"While no one can justify what he (Rodriguez) did, you can understand his frustration and rage,'' said Kent, who has spent years studying the movement.

"He and others from that generation have never seen justice from all the abuse they suffered.''
Source: Murder-suicide case in desert evangelical sex cultOff-site Link San Francisco Chronicle, Jan. 11, 2005
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The murder-suicide has brought a renewed focus on The Family:

Growing up in the 1970's in a religious cult known around the world as the Children of God, Ricky Rodriguez was revered as "the prince." The group's leaders were his mother and stepfather, and they taught that their son would guide them all when the End Times came.

He was so special that his unconventional upbringing - by a collection of often-topless young nannies - was chronicled in "The Davidito Book," which was distributed to cult members as a how-to guide for rearing children. And children the cult had in multitudes.

Last Saturday in Tucson, Mr. Rodriguez, now 29, invited a former nanny, Angela Smith, to go to dinner. He took Ms. Smith to his apartment, stabbed her to death, went to his Chevrolet, drove west across the California border to a small desert town, Blythe, and called his wife on his cellphone to explain why he had killed Ms. Smith, the police in both states and Mr. Rodriguez's wife said.

Then with one shot from a semiautomatic handgun, the police said, he ended his life.
[...]

Mr. Rodriguez's murder-suicide is reviving accusations by former members about routine physical, emotional and sexual abuse that they say they experienced as children.

There is evidence of the practices in documents that the cult's leaders consider so damaging that they acknowledge they twice sent out "purge notices" to their followers with explicit directions about which pages to burn, which photographs to white-out and which to excise with Exacto knives.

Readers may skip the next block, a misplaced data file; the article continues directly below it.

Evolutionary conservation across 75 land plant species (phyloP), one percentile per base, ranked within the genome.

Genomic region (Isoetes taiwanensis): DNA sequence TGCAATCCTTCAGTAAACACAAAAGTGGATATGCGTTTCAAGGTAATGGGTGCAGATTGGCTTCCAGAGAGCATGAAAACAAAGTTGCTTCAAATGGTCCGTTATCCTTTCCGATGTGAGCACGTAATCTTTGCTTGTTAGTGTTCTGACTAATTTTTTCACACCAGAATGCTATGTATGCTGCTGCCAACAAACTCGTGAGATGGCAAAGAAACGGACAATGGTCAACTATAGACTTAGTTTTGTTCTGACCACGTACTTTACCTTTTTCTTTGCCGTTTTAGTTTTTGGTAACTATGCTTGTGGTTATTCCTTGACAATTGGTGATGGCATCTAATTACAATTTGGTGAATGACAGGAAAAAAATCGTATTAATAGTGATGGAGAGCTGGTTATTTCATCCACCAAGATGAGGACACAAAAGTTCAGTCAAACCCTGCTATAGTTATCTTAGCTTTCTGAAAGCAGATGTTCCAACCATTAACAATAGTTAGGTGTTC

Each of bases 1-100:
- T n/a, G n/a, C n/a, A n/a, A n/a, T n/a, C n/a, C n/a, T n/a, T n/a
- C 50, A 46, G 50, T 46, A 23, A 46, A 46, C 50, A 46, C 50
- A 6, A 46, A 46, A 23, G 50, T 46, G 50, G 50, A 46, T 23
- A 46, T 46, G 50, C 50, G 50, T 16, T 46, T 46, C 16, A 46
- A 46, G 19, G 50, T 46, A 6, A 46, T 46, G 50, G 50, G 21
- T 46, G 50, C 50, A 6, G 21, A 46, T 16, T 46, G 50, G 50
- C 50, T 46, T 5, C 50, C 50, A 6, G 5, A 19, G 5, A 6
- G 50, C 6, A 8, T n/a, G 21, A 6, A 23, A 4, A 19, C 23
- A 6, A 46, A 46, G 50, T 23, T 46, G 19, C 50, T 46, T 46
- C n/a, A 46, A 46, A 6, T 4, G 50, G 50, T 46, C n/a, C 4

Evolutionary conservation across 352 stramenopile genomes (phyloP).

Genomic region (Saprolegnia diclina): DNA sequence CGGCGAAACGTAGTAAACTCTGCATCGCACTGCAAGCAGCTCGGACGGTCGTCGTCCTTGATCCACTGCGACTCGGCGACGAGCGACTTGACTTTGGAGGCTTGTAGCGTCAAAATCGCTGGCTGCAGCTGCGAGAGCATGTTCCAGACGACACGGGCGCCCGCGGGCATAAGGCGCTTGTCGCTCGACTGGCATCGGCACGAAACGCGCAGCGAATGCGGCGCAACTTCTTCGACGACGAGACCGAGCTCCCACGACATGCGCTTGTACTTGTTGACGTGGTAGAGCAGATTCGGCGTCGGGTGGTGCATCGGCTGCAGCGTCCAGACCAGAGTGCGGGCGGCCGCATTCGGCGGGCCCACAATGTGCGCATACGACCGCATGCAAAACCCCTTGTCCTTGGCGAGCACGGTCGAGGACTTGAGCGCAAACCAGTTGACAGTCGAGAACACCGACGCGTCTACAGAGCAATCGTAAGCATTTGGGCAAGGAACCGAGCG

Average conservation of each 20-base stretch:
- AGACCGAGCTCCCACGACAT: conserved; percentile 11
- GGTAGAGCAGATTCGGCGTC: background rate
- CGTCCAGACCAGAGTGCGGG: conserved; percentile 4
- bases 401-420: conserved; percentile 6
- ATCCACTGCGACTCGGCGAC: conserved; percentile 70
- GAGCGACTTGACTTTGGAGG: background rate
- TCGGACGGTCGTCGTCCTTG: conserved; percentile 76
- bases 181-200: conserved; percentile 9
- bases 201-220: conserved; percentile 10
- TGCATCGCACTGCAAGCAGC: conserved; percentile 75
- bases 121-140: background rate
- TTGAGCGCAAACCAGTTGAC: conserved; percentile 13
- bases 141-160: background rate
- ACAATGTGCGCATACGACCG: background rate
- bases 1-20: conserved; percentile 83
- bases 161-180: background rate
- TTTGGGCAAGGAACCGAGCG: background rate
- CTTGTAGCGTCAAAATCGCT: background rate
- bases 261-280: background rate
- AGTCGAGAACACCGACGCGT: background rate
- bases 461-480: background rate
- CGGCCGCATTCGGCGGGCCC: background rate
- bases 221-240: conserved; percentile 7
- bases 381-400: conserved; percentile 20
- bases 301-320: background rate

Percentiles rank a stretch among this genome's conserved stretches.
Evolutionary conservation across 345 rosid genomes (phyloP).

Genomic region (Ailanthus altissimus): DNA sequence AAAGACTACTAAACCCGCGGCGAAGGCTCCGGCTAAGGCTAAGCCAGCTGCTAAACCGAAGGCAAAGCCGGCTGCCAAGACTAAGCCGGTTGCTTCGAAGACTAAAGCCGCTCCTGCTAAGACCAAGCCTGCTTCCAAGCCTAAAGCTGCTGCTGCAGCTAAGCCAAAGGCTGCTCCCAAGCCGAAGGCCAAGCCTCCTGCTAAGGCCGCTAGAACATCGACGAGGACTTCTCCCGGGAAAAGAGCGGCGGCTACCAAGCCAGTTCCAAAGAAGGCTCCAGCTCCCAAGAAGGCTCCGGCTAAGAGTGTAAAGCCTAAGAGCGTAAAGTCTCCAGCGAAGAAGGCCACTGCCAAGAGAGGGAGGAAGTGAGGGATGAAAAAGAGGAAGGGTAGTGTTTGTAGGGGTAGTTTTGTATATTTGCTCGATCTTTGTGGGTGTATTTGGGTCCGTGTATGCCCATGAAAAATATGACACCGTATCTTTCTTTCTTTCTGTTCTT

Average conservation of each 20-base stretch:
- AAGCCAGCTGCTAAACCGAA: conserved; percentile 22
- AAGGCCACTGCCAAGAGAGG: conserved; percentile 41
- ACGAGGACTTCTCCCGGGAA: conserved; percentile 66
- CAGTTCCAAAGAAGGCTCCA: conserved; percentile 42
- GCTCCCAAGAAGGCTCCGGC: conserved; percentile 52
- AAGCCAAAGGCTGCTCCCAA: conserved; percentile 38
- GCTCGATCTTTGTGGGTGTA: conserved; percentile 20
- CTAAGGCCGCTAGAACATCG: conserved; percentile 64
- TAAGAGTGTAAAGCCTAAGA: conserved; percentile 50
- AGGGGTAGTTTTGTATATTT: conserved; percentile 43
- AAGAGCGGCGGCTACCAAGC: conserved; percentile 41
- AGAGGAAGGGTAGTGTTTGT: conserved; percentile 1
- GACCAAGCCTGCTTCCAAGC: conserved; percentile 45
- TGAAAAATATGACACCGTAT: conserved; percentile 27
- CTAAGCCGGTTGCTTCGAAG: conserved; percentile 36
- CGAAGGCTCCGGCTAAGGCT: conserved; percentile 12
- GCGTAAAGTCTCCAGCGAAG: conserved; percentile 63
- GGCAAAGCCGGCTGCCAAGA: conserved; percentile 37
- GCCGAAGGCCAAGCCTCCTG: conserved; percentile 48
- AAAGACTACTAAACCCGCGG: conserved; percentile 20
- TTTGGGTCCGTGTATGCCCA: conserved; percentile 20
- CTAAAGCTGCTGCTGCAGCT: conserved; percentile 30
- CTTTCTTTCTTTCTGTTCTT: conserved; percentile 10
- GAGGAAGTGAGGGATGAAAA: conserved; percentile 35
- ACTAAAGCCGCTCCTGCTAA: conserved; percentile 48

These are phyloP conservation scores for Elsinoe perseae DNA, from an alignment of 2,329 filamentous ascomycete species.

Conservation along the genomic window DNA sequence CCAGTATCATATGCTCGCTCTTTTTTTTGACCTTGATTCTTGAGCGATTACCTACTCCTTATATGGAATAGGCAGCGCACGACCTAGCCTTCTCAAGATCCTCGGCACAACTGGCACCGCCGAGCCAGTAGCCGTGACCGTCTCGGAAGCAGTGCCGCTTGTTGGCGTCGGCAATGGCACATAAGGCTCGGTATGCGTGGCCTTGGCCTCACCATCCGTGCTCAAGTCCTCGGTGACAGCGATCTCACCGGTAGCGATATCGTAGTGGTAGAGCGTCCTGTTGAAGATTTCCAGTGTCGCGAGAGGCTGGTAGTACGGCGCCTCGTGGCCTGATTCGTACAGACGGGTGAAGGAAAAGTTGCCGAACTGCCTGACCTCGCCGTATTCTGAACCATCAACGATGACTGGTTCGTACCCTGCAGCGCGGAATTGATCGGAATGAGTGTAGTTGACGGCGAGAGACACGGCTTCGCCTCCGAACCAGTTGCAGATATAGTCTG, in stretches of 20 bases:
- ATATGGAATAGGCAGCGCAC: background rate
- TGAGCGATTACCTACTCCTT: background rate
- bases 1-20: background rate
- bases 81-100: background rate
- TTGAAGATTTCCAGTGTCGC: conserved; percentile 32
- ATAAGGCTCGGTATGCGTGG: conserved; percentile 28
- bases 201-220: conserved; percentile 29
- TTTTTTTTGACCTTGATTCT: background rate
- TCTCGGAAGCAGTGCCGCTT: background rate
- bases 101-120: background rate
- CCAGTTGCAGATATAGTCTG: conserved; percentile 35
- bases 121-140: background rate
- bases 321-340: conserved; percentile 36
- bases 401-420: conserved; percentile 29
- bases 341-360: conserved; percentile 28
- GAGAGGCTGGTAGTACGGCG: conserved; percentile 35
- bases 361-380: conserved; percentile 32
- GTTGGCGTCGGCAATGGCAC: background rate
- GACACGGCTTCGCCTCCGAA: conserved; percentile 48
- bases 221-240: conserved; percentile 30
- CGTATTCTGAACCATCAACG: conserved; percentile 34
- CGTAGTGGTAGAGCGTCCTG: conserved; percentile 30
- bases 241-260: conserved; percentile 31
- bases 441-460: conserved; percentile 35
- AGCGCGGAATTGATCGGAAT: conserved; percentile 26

Mr. Rodriguez recorded a videotape the night before he killed Ms. Smith and committed suicide. The video, which was provided to The New York Times by Mr. Rodriguez's wife, was taped in his apartment in Tucson and shows him loading a gun and showing off other weapons.

He said he saw himself as a vigilante avenging children like him and his sisters who had been subject to rapes and beatings.

"There's this need that I have," he said. "It's not a want. It's a need for revenge. It's a need for justice, because I can't go on like this."

Mr. Rodriguez is not the only suicide among people reared in the Children of God. Some former members who keep in touch with one another through a Web site, movingon.org, say that in the last 13 years at least 25 young people reared in the cult have committed suicide.
Source: Murder and Suicide Reviving Claims of Child Abuse in CultOff-site Link The New York Times, Jan. 15, 2005
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About This Page:

• Subject: The Family International
• First posted: Dec. 1, 1996
• Last Updated: Apr. 5, 2005
• Editors: Anton and Janet Hein
Copyright: Apologetics Index